Master of Science in Environmental Science
First Committee Member
Scott Abella, Chair
Second Committee Member
Third Committee Member
William Smith Jr.
Graduate Faculty Representative
Number of Pages
In a matter of 50 years, exotic annual plants have become widespread in the Mojave Desert, contributing to drastic landscape changes such as those caused by recent fires. Invasions by exotics threaten native Mojave Desert plant communities by altering community functions (e.g. fire regimes) and by reducing plant diversity. Because it is not practical, or even possible, to eradicate these exotics, developing effective prevention techniques is the key to controlling these invasions.
This thesis used a greenhouse experiment, a field experiment, and a correlational field study to examine the affect soil surface types have on the establishment of three exotic plant species in the Lake Mead National Recreation Area of the eastern Mojave Desert. The species studied were Bromus rubens, Schismus spp., and Brassica tournefortii, and the soil surface types were biological soil crust, desert pavement, and areas free of rock mantle and living crust that are referred to as "open." Also examined were the effects that carbon addition and disturbance have on the establishment of these species.
The results, analyzed using analysis of variance models, showed a correlation between carbon addition and the reduction of density and biomass in all three exotic species studied. In the field experiment, Bromus had a 69% reduction in density and a 93% reduction in biomass when carbon was added to the soil, and Schismus had an almost 100% reduction in density and biomass with carbon addition. In the greenhouse, carbon addition almost entirely eliminated Brassica germination, and Schismus density decreased by 49% on open surfaces and 65% on crust.
Disturbance by hand-raking had no significant effect on establishment, and establishment varied by surface type with mixed results. At the field experiment site, where establishment on biological soil crust was compared to that on desert pavement, there was 83% more Bromus on crust than on pavement, but Schismus showed no significant correlation with surface type. In the greenhouse, where establishment on crust and pavement was compared to that on open surface, there was higher overall establishment on open surfaces. Schismus had the strongest response, with 63% higher density on open than crust and 87% higher density on open than pavement. Brassica had 36% higher density on open than crust or pavement.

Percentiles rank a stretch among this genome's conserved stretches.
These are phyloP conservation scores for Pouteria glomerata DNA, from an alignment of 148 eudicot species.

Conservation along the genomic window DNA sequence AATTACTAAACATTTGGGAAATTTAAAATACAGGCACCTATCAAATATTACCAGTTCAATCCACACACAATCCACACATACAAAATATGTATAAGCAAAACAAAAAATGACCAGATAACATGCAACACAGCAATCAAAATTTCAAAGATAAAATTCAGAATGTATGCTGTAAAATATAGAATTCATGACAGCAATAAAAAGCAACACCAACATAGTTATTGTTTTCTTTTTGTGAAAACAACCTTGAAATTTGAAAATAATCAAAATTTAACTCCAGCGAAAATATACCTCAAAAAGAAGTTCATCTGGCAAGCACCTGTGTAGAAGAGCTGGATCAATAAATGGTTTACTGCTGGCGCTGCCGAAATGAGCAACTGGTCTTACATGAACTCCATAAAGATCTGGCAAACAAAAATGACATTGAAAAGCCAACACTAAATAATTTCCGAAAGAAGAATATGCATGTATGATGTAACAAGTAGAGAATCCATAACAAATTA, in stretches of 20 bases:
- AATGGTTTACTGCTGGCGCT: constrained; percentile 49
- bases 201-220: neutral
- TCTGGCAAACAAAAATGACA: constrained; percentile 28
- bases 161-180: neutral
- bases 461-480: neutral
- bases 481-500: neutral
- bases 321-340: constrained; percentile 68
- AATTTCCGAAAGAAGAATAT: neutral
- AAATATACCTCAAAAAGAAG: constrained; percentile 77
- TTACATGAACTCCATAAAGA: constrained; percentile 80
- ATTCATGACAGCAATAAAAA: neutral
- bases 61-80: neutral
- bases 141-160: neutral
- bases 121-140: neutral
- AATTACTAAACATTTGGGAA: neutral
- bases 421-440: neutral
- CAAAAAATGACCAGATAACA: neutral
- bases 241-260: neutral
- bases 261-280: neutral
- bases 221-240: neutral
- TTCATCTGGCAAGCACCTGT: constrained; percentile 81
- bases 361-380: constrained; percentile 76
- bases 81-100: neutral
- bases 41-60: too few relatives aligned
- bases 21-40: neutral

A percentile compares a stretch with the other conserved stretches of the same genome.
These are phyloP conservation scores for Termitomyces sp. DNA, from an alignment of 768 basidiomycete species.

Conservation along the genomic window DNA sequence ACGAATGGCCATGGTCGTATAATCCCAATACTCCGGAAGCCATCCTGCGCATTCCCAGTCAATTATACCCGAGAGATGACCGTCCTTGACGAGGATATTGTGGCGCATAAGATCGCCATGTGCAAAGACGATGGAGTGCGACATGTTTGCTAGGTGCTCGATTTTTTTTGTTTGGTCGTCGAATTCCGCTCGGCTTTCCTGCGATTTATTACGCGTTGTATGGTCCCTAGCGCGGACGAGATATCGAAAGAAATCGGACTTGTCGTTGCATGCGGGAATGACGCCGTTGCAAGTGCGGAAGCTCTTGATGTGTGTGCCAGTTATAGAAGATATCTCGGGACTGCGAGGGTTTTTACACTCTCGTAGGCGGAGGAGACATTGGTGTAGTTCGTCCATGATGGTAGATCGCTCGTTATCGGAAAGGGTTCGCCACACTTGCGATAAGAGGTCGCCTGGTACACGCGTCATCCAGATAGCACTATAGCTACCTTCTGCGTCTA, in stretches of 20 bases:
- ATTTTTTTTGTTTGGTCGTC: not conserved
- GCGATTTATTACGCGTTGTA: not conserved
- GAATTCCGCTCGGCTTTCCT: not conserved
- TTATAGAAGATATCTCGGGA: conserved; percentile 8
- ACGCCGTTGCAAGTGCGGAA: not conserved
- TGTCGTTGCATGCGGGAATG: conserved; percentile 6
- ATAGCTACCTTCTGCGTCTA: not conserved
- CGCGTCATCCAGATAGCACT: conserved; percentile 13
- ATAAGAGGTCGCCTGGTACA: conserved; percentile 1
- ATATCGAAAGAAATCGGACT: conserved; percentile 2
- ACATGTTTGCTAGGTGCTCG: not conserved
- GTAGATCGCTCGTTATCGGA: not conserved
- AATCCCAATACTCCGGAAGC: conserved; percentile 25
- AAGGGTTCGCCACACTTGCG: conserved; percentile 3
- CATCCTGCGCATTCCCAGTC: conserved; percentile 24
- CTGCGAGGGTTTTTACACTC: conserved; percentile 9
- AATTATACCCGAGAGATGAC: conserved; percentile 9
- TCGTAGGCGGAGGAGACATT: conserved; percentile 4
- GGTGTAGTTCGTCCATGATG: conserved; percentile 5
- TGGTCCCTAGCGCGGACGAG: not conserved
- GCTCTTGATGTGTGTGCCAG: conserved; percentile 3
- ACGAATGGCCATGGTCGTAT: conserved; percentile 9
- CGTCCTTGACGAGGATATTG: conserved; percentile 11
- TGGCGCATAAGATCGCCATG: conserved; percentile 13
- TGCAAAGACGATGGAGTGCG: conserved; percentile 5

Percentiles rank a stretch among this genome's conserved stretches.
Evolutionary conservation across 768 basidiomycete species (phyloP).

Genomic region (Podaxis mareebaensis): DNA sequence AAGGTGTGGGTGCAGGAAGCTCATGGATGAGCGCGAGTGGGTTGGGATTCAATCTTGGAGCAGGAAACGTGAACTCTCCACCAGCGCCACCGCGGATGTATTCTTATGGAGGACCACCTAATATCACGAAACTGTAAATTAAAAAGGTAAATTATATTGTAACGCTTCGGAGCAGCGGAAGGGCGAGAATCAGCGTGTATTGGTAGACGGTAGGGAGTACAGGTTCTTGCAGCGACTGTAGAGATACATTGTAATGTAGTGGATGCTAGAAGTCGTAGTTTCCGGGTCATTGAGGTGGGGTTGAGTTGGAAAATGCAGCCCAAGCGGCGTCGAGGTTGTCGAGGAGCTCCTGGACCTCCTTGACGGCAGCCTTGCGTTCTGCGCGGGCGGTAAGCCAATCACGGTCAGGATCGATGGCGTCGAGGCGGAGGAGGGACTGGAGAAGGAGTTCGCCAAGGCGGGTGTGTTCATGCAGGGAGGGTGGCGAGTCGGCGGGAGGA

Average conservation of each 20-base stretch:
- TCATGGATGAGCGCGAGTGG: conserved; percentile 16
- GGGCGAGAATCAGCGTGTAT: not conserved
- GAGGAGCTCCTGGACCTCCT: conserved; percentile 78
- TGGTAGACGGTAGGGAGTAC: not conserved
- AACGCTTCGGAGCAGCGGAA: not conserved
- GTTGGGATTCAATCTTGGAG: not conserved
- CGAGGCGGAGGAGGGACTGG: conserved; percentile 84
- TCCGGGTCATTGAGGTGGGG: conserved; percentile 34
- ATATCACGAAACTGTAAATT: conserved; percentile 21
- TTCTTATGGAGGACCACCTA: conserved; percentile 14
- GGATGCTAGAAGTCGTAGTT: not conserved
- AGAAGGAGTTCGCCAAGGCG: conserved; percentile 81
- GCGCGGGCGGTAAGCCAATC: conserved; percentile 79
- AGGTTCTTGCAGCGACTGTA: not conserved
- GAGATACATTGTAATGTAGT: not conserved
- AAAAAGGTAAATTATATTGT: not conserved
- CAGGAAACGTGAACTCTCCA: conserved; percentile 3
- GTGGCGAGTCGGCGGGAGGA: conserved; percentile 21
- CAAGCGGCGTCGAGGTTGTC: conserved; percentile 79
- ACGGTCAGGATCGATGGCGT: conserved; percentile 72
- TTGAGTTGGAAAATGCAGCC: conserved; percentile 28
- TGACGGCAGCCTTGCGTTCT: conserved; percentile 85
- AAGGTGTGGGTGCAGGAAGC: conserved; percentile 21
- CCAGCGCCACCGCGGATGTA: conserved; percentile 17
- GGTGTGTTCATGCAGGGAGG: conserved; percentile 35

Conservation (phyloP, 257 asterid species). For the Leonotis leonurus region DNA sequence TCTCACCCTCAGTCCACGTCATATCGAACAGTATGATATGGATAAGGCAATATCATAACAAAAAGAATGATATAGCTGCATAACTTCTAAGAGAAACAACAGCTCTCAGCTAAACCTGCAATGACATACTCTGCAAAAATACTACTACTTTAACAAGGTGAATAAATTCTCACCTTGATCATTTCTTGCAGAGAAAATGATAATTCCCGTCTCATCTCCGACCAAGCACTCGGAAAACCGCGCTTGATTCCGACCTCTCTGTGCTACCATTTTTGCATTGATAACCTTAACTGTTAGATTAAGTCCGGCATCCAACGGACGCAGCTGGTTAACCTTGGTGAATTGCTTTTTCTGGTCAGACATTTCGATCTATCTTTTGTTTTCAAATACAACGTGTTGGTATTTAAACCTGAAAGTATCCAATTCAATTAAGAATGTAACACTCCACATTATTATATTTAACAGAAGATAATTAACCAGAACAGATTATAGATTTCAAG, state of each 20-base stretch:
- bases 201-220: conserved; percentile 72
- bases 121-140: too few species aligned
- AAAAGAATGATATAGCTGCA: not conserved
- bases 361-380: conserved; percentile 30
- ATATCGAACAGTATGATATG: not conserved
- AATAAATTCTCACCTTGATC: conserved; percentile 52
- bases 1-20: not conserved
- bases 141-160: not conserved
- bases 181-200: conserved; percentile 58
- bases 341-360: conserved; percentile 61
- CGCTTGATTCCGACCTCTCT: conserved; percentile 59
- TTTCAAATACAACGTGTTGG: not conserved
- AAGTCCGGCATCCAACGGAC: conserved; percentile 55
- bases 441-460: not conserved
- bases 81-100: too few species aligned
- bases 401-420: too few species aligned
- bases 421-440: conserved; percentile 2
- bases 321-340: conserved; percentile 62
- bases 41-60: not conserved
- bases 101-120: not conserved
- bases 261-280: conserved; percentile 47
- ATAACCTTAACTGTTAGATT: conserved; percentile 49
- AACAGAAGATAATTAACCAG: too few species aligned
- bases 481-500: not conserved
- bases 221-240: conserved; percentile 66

When plant community data from the correlational field study were analyzed using analysis of variance models, plant cover was higher on open sites than biological soil crusts and higher on crusts than pavement. Both open sites and crusts had higher species diversity than pavement. Multivariate community analyses showed that there were significant differences in annual plant community composition on crust at each of the sites surveyed. On the field experiment treatment plots, there was a significant difference between community composition for interactions between surface type and carbon addition and between surface type and disturbance.
Protection of biological soil crust and desert pavement in conjunction with carbon addition could serve as useful tools for limiting the spread of invasive species in the Mojave Desert. These two surface types, pavement especially, exhibited lower exotic establishment than that on open surfaces. Using carbon addition to reduce soil fertility was overall successful at reducing invasive plant establishment. Disturbance results contradicted the literature's suggestions that disturbance is correlated with exotic establishment, a possible result of the short duration of the study.
These findings are expected to contribute novel information to the broader understanding of these factors in arid lands as well as to provide information applicable for local land managers tasked with protecting desert soil surfaces and minimizing the impacts of exotic species.
Annuals (Plants); Bromegrasses; Bromus rubens; Cryptobiotic soil; Cryptozoa; Desert soils; Invasive plants – Control; Soil crusting; United States – Lake Mead National Recreation Area; United States – Mojave Desert
Desert Ecology | Ecology and Evolutionary Biology | Environmental Sciences | Plant Sciences | Soil Science | Weed Science
University of Nevada, Las Vegas
DeCorte, Adria, "Relationships of exotic plant invasions with biological soil crust, desert pavement, and soil carbon in the eastern Mojave Desert" (2011). UNLV Theses, Dissertations, Professional Papers, and Capstones. 1022.
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